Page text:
Introduction

ggplot2 is a R package for graphing data based on the “The Grammar of Graphics” framework introduced by Leland Wilkinson. This package is used to construct all of the graphs for the book Visualizing Baseball. The purpose of this document to introduce ggplot2 for a familiar baseball dataset. In this document, I introduce the basic framework and illustrate the use of ggplot2 to construct graphs for different types of variables.

Some Baseball Data

Collect hitting data for all teams in the 2015 baseball season. For each team, I compute its slugging percentage SLG and its on-base percentage OBP.

library(dplyr)
library(Lahman)
teams2015 <- filter(Teams, yearID == 2015)
names(teams2015)[18:19] <- c("X2B", "X3B")
teams2015$SF <- as.numeric(teams2015$SF)
teams2015$HBP <- as.numeric(teams2015$HBP)
teams2015 <- mutate(teams2015,
                    X1B = H - X2B - X3B - HR,
                    TB = X1B + 2 * X2B + 3 * X3B + 4 * HR,
                    SLG = TB / AB,
                    OBP = (H + BB + HBP) /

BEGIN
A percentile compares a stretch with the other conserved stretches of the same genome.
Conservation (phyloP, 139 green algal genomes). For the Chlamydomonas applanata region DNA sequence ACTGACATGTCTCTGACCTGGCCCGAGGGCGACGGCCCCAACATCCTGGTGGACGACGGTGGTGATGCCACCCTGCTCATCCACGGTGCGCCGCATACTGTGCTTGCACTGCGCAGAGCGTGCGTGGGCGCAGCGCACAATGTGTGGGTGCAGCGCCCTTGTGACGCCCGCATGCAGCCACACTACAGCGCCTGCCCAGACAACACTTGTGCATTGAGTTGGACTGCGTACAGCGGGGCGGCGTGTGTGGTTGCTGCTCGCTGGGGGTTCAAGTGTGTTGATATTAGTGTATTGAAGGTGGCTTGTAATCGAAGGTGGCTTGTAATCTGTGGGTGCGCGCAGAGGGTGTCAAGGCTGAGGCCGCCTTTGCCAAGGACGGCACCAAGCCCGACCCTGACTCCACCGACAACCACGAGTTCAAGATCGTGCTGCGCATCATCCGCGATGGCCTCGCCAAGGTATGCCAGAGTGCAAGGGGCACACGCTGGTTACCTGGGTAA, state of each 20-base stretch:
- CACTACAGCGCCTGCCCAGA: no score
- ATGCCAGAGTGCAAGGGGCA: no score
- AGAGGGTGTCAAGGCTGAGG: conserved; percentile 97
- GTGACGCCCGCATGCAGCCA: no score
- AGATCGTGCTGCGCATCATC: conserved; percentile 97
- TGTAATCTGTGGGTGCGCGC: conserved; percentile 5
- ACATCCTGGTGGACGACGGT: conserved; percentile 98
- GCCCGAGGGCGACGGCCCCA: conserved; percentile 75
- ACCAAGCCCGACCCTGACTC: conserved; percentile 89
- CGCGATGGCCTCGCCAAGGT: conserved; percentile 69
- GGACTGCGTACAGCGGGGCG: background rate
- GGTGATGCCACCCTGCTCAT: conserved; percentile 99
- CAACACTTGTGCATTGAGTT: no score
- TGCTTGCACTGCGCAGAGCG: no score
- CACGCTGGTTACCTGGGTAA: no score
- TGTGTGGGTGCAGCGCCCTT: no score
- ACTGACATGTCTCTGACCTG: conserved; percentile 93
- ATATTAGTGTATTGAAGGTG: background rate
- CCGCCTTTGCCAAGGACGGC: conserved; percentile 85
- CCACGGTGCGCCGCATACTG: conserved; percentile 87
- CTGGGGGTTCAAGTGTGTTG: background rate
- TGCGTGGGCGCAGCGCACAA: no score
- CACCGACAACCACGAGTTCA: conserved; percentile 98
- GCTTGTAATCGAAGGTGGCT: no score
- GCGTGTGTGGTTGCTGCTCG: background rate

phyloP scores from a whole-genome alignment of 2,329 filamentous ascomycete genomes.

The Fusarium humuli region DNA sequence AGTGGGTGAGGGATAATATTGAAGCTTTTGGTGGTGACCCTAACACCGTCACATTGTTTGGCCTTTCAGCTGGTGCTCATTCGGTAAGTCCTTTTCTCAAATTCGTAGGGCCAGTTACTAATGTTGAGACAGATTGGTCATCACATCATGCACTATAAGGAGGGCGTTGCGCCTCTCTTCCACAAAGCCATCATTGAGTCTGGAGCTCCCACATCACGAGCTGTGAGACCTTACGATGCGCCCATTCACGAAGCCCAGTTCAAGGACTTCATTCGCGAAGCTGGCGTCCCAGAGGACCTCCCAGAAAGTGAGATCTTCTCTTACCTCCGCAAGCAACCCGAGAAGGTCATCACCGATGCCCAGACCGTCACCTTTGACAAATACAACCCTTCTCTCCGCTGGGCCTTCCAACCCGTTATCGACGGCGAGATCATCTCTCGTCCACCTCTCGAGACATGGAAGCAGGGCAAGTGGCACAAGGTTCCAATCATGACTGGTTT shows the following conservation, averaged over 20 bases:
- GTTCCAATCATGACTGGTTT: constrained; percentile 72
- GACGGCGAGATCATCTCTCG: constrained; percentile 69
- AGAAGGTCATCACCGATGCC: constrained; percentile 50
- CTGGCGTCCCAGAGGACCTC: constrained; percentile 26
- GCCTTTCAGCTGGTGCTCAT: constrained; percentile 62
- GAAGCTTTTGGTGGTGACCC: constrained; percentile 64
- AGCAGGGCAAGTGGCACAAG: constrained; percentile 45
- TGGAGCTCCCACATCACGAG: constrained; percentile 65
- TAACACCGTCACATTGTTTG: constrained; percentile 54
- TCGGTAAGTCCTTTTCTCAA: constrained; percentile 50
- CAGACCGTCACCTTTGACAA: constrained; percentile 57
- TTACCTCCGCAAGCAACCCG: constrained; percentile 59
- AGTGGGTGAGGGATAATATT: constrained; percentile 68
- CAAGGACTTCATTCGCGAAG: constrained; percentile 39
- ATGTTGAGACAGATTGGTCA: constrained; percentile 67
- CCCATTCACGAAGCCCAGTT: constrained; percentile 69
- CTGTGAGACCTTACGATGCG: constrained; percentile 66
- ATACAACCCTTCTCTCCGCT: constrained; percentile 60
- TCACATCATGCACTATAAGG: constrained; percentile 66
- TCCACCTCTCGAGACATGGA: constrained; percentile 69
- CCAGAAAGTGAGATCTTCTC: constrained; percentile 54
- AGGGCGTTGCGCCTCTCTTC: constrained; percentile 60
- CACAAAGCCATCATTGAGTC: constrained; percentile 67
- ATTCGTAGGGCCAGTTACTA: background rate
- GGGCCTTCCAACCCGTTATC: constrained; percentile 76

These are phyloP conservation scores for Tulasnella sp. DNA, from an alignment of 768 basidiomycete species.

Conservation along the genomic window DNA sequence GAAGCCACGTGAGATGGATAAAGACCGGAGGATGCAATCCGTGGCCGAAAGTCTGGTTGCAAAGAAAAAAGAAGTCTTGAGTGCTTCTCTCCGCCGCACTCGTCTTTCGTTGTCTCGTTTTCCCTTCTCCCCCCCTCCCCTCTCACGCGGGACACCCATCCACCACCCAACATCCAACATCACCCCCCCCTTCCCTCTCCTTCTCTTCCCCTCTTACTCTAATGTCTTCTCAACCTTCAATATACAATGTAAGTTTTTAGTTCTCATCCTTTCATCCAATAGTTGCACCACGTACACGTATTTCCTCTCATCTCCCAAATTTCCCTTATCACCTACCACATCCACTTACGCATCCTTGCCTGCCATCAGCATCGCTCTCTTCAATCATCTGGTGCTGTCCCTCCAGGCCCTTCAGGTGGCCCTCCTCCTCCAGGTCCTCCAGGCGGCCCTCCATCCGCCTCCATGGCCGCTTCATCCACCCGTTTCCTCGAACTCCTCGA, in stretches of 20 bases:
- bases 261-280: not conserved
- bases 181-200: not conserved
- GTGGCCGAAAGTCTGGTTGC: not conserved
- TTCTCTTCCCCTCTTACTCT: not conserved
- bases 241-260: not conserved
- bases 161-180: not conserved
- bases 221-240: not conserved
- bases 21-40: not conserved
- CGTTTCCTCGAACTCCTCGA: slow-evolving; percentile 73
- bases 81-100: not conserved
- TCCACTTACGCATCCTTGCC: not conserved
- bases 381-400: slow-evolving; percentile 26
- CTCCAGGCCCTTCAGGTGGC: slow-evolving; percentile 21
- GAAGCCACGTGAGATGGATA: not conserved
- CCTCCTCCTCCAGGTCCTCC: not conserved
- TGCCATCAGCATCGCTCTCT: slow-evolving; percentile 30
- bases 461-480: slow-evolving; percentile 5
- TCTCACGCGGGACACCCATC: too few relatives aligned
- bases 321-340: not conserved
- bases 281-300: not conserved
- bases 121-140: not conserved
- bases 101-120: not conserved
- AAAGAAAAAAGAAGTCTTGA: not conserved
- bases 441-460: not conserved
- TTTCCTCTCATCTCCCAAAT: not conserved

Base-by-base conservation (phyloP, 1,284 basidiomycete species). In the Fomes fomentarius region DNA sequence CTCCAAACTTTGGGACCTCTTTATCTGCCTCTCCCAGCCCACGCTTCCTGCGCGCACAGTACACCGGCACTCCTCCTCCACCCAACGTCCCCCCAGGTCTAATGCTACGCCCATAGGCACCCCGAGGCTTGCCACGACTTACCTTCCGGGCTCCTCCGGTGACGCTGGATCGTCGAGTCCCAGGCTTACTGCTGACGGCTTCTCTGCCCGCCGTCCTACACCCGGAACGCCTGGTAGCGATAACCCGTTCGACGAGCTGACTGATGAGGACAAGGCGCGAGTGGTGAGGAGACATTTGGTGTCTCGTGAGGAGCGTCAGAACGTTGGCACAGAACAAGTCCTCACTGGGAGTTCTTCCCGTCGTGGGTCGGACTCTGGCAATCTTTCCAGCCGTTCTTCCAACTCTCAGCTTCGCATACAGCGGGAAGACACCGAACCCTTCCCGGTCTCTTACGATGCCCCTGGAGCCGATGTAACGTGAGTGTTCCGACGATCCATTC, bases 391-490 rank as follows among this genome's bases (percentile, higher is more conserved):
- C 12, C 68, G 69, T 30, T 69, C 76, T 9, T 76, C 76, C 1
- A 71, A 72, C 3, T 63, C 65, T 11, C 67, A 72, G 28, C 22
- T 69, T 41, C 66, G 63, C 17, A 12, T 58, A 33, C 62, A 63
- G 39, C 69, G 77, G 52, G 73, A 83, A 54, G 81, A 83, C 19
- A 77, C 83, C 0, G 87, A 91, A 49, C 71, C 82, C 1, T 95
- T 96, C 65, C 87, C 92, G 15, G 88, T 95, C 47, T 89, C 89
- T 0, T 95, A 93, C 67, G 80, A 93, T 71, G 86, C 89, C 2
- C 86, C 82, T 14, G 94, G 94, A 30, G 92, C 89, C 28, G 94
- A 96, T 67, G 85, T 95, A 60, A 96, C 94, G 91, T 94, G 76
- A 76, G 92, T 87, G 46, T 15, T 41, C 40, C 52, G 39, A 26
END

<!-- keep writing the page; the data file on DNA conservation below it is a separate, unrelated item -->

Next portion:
(AB + BB + HBP + SF))

Three Basic Components of a ggplot2 Graph

To construct a graph using ggplot2, one needs …

  1. A data frame that contains the data that you want to graph.

  2. Aesthetics or roles assigned to particular variables in the data frame.

  3. A geometric object (or geom for short) which is what you are plotting.

For example, suppose we wish to construct a scatterplot of the on-base percentage and the slugging percentages for all teams in the 2015 season.

  1. The data frame teams2015 contains the data and OBP and SLG are the variables of interest.

  2. To construct a scatterplot, you need to have a variable on the horizontal axis (x) and a variable on the vertical axis (y). If I want OBP to be the horizontal axis variable and SLG the vertical axis variable, I would assign the aethetics OBP to x and SLG to y.

Steps 1 and 2 are communicated by the command

library(ggplot2)
ggplot(data=teams2015, aes(x=OBP, y=SLG))